Man who captured Walter Scott shooting has dropped out of public eye

Gov. Nikki Haley greets Feidin Santana during a June visit to North Charleston before she signed the body camera bill into law.

The world at large didn’t know Feidin Santana’s name before he captured the police shooting of Walter Scott on a grainy cellphone video. Now, Santana appears intent on dialing back the clock to the days before he was hailed a hero in the fight against police brutality.

The 23-year-old North Charleston man has slipped quietly from the spotlight in recent months, and friends say he just wants to be left alone, to live his life outside the glare of media interviews and public proclamations. Some said he has returned to the Dominican Republic, where he was born, though The Post and Courier could not verify that.

The Dominican barbershop in North Charleston where Santana worked is now a beauty salon and school specializing in natural hair. Its manager, Shawnteal Weaver, said Santana left the area around Thanksgiving.

Santana’s attorney, Democratic state Rep. Todd Rutherford of Columbia, wouldn’t disclose his client’s location because Santana has opted to retreat from the public eye. Rutherford added, however, that Santana will be ready to attend the murder trial of former North Charleston police officer Michael Slager when the time comes.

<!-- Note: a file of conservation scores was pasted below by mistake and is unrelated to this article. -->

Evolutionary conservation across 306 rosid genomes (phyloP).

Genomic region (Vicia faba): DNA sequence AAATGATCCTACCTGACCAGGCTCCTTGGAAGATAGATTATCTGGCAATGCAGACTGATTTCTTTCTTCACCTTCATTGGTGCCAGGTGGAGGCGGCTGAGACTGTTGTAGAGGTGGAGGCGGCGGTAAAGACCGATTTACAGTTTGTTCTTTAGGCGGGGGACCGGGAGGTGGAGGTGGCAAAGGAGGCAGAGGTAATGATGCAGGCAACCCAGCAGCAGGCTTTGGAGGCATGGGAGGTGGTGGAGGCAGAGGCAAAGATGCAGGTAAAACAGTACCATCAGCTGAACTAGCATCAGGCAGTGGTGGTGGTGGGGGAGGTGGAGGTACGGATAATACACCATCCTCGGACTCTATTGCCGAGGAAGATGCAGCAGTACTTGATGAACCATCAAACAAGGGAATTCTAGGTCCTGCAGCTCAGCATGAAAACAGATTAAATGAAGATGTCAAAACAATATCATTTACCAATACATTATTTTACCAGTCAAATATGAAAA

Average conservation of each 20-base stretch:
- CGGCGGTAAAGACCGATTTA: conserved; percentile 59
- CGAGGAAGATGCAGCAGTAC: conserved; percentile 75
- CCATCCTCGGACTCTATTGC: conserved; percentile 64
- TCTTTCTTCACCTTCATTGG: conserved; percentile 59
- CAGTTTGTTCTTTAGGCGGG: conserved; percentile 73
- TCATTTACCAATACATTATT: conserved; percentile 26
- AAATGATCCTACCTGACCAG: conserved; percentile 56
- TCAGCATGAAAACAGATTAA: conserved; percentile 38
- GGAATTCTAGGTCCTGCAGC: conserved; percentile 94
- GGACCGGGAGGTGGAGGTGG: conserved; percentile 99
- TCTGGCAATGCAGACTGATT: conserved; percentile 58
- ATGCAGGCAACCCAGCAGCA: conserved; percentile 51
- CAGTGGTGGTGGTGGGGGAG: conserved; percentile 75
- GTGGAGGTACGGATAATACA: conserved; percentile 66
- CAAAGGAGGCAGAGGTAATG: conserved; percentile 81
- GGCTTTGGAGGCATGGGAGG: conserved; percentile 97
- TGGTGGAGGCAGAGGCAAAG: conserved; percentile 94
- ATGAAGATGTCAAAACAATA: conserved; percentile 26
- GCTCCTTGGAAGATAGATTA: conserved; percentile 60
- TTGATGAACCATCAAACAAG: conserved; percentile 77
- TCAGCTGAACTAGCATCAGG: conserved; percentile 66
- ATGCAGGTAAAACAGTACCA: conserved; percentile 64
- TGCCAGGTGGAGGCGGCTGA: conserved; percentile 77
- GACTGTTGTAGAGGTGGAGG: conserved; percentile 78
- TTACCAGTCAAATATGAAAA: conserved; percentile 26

“This has been devastating for him personally by simply being a witness to a shooting,” Rutherford said. “He never made this about him. He doesn’t want to make this about him. He witnessed a crime. He wanted to come forward and do something about it.”

Ninth Circuit Solicitor Scarlett Wilson, whose office is prosecuting Slager, also would not discuss Santana’s whereabouts. She said only that she had no concerns about his availability for the trial.

Santana was walking to work on April 4, 2015, when he spotted a commotion and pulled out his cellphone to film the confrontation between Slager and Scott. The video exploded across the internet when it was released a few days later, challenging Slager’s account of the shooting and leading to his arrest.

The shy Santana soon found himself at the center of an international story, sought after by journalists from around the world and showered with accolades, including a proclamation from state lawmakers. The video helped spur passage of a bill requiring all law enforcement agencies to equip their officers with body cameras. He was even invited to witness Gov. Nikki Haley sign the measure into law in June.

But all along he resisted the notion that he was a hero. A man of faith, he said he simply did what God would have wanted him to do — right a wrong.

“I thought long and hard about how this would affect my life,” Santana told The Post and Courier last year. “But from the start, when I took the decision to turn in this video, my vision was that it would trigger a positive change.”

Cynthia Roldan and Deanna Pan contributed to this article.